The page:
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January 3, 2001

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Frank Gillispie
NAACP boycott of South Carolina a total bust

Former Atlanta Mayor Andrew Young is attempting to quiet the storm over the Georgia Flag.

Zach Mitcham
Newsmakers of the year

Like years past, 2000 was a busy one in Madison County politics.

Madison County squads to face top-10 teams in return to hard floor

The Madison County basketball teams may have gotten a break from school, but their return to the hard floor will be anything but a vacation.

Neighborhood News...
- Newsmaker of the Year 2000 -
Charles Chapman leads the Banks County sheriff's office with diligence and hard work. ...

Baldwin leaders accuse Demorest of misappropriating $246,000
Baldwin leaders are accusing the City of Demorest of misappropriating funds. ...

News from...
Upson County Man To Be Jackson's First County Manager
Jackson County has its first full-time county manager.
The board of commissioners unanimously agreed Tuesday night to hire Skip Nalley to serve as county manager on an interim basis.

Attorney Working On Plan To Bring Peace To Nicholson
With encouragement from the office of Governor Roy Barnes and through mediation by city attorney Wanda David, Nicholson's three elected officials are finally talking.
The Madison County Journal
Danielsville, Georgia
Telephone: (706) 367-5233
Fax: (706) 367-8056

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2000: A year in review

A perfect run

The Madison County Red Raider football team smashed its way to the school's first ever undefeated season, going 10-0 in a non-region schedule in 2000. Pictured are Madison County confetti-covered helmets raised in triumph after the team's season-ending victory over Athens Christian. See page 1B for a recap of the season.

Political story of the year: Nash wins second term
The county's top political story of 2000 was the narrow re-election of board of commissioners chairman Wesley Nash, who defeated distant relative and District 2 commissioner Nelson Nash Nov. 7.
The chairman's race was one of 11 contested local elections. And it was clearly the closest. Even after all of the precincts had reported on election night, the outcome was unclear. The seat was not decided until absentee vote totals were announced nearly two hours after the last precinct had reported. In the end, the incumbent held on to his seat by 145 votes (3,811 to 3,666).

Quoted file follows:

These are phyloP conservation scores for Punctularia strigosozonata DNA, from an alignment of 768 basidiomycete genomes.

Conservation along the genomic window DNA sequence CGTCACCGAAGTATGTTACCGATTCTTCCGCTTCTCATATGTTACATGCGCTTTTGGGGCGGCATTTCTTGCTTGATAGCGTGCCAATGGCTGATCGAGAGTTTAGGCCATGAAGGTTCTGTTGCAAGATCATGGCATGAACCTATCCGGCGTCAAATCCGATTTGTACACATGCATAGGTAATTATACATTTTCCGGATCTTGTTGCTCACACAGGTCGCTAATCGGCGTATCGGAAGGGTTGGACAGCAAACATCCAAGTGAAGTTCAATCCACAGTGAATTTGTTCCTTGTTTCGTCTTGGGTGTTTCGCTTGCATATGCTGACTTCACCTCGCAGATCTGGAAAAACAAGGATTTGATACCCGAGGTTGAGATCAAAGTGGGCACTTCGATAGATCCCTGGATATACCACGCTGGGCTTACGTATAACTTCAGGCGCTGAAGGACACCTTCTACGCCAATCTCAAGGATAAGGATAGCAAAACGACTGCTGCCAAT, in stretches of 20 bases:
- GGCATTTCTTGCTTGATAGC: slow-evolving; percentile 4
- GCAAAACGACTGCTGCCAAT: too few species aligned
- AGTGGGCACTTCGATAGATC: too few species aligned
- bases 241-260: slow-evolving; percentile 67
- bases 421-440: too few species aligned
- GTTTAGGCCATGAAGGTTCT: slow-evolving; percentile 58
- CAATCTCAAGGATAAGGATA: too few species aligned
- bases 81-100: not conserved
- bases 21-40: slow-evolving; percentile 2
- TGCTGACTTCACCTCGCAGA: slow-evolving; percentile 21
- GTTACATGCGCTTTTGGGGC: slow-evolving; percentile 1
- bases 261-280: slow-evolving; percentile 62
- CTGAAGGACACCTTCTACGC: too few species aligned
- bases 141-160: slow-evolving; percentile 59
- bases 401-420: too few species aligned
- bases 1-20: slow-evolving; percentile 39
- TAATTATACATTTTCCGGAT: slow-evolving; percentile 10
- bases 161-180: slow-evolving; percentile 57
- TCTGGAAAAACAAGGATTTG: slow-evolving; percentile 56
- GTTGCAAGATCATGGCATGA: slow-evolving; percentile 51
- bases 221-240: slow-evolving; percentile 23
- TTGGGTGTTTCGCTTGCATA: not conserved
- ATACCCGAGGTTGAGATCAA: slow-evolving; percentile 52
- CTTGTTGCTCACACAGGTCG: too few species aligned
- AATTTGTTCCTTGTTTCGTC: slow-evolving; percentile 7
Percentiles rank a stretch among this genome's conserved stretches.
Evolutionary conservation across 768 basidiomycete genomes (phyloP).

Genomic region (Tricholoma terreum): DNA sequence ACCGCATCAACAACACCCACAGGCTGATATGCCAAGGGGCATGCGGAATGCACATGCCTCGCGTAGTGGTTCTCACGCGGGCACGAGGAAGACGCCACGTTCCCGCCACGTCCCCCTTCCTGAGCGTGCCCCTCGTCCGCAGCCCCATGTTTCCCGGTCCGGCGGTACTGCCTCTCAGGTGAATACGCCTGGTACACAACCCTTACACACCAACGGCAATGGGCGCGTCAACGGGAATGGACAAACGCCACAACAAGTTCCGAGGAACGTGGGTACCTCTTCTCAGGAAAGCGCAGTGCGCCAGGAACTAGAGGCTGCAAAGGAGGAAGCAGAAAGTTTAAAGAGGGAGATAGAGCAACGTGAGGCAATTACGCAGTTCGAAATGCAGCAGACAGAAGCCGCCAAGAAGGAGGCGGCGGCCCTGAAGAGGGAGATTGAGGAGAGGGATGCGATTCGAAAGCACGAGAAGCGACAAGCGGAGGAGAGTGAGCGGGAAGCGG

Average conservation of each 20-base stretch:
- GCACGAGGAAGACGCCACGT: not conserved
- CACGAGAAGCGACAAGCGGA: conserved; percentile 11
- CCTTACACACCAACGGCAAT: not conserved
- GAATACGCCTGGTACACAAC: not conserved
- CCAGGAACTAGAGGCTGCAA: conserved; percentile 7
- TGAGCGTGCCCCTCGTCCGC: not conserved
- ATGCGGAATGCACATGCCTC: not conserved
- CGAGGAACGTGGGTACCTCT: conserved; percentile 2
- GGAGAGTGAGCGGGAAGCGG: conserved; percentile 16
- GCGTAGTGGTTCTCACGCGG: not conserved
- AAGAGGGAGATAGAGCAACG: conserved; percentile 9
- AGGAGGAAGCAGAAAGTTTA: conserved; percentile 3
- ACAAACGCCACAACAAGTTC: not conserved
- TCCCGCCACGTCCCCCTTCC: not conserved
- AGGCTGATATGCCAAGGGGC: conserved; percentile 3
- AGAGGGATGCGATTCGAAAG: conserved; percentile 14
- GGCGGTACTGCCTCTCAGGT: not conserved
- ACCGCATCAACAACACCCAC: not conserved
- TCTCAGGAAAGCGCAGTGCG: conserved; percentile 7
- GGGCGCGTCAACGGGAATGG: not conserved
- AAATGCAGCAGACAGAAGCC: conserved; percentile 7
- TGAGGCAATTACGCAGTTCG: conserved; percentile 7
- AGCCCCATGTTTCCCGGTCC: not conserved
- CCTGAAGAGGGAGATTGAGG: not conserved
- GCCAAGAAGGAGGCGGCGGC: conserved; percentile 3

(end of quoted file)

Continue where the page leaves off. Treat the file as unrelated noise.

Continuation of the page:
"...I'll continue to carry on as I have for the last four years - to provide the best services possible for the least amount of money," said the chairman after the election.
Wesley Nash's campaign focused on his management of county funds over the past four years. He pointed out that he maintained a balanced budget and did not raise taxes during his first term. Other campaign points included developing localized water systems in targeted areas of growth in the county, such as Dogsboro, Sanford and locations along Hwys. 106, 29 and 22. Nash said he is working diligently to establish a county animal shelter. He said he would like to see a new emergency services facility in the Hull-Sanford area. He said he will submit a plan for creating a website for all county offices. And he said he would support televising commission meetings.
"Open meetings, open records, open doors," Nash said in his campaign.
Nelson Nash said his number one focus in office would be completing the new Madison County jail. He promised to recommend a 10 percent increase in funds for the 11 volunteer fire departments and Madison County Rescue. He said he would try to work with state officials to ease the traffic problems at the three schools in Danielsville. Nash said he would "make the commissioner's office more accessible, rather than having to deal with voice mail recordings." He said he would work to keep the county "green and clean." The challenger said he would recommend development of water and sewer services in high-growth areas in the county.
Nash also criticized the incumbent, saying he spent too much time listening to a "special interest group such as Jerry Mattox and John Scoggins."
"When elected chairman, this special interest group will not have my ear," said Nelson Nash.
After the election, the challenger reflected on his years on the board.
"I don't have nothing to be ashamed of," Nelson Nash said. "I've enjoyed my eight years as district commissioner and feel like I've got a good bit accomplished."
In the other 10 races decided Nov. 7, Republican Ralph Hudgens held on to his State House District 24 seat, defeating Doug McKillip 52.5 to 47.5 percent. Republican challenger Mike Beatty ousted incumbent Eddie Madden in the State Senate District 47 race, 52.4 to 47.6 percent. Democrat Bill Taylor held on to his BOC District 1 seat, topping John Brueshaber 61.7 to 38.3 percent. Democrat Johnny Fitzpatrick defeated Larry Stewart for the BOC District 2 post, 65.7 to 34.3 percent. Democrat Mike Youngblood won the BOC District 3 seat over Danny Andrew, 67.5 to 32.5 percent. Republican Bruce Scogin held on to his BOC District 5 post, defeating Marion Baker 66.8 to 33.2 percent. BOE chairman Jimmy Patton, a Democrat, was ousted from his seat by Republican challenger Ric Power, 56.5 to 43.5 percent.